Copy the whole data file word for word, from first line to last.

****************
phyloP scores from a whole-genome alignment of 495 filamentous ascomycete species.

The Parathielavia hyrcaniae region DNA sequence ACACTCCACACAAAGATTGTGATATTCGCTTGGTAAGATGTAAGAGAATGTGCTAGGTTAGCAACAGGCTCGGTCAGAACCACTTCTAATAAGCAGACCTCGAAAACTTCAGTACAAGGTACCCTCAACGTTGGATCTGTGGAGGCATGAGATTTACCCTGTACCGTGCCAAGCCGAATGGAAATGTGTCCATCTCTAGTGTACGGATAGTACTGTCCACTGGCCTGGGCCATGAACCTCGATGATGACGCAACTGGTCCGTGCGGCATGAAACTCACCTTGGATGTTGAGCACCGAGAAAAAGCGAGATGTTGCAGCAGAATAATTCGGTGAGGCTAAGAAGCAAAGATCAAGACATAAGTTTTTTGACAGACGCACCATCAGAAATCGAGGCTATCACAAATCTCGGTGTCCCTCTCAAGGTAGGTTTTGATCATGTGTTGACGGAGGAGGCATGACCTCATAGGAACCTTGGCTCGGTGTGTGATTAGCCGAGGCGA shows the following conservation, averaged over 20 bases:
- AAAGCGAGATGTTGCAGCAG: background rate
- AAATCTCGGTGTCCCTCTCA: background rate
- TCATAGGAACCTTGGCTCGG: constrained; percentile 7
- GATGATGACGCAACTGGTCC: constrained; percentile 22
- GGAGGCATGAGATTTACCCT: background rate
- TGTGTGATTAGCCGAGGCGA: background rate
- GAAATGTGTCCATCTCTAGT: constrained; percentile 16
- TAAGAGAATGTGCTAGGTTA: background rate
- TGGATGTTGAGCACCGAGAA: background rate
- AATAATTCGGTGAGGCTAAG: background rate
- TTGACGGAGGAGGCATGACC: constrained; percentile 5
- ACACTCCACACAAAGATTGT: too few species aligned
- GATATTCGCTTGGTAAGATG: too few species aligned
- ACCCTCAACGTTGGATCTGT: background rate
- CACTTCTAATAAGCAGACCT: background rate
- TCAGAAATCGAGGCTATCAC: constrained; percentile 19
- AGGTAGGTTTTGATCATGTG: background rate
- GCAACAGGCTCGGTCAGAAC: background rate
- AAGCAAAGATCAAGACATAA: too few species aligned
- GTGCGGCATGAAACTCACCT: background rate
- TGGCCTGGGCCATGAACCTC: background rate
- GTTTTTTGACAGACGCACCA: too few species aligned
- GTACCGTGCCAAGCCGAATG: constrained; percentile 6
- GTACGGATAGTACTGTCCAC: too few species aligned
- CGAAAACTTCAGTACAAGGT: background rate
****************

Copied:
phyloP scores from a whole-genome alignment of 495 filamentous ascomycete species.

The Parathielavia hyrcaniae region DNA sequence ACACTCCACACAAAGATTGTGATATTCGCTTGGTAAGATGTAAGAGAATGTGCTAGGTTAGCAACAGGCTCGGTCAGAACCACTTCTAATAAGCAGACCTCGAAAACTTCAGTACAAGGTACCCTCAACGTTGGATCTGTGGAGGCATGAGATTTACCCTGTACCGTGCCAAGCCGAATGGAAATGTGTCCATCTCTAGTGTACGGATAGTACTGTCCACTGGCCTGGGCCATGAACCTCGATGATGACGCAACTGGTCCGTGCGGCATGAAACTCACCTTGGATGTTGAGCACCGAGAAAAAGCGAGATGTTGCAGCAGAATAATTCGGTGAGGCTAAGAAGCAAAGATCAAGACATAAGTTTTTTGACAGACGCACCATCAGAAATCGAGGCTATCACAAATCTCGGTGTCCCTCTCAAGGTAGGTTTTGATCATGTGTTGACGGAGGAGGCATGACCTCATAGGAACCTTGGCTCGGTGTGTGATTAGCCGAGGCGA shows the following conservation, averaged over 20 bases:
- AAAGCGAGATGTTGCAGCAG: background rate
- AAATCTCGGTGTCCCTCTCA: background rate
- TCATAGGAACCTTGGCTCGG: constrained; percentile 7
- GATGATGACGCAACTGGTCC: constrained; percentile 22
- GGAGGCATGAGATTTACCCT: background rate
- TGTGTGATTAGCCGAGGCGA: background rate
- GAAATGTGTCCATCTCTAGT: constrained; percentile 16
- TAAGAGAATGTGCTAGGTTA: background rate
- TGGATGTTGAGCACCGAGAA: background rate
- AATAATTCGGTGAGGCTAAG: background rate
- TTGACGGAGGAGGCATGACC: constrained; percentile 5
- ACACTCCACACAAAGATTGT: too few species aligned
- GATATTCGCTTGGTAAGATG: too few species aligned
- ACCCTCAACGTTGGATCTGT: background rate
- CACTTCTAATAAGCAGACCT: background rate
- TCAGAAATCGAGGCTATCAC: constrained; percentile 19
- AGGTAGGTTTTGATCATGTG: background rate
- GCAACAGGCTCGGTCAGAAC: background rate
- AAGCAAAGATCAAGACATAA: too few species aligned
- GTGCGGCATGAAACTCACCT: background rate
- TGGCCTGGGCCATGAACCTC: background rate
- GTTTTTTGACAGACGCACCA: too few species aligned
- GTACCGTGCCAAGCCGAATG: constrained; percentile 6
- GTACGGATAGTACTGTCCAC: too few species aligned
- CGAAAACTTCAGTACAAGGT: background rate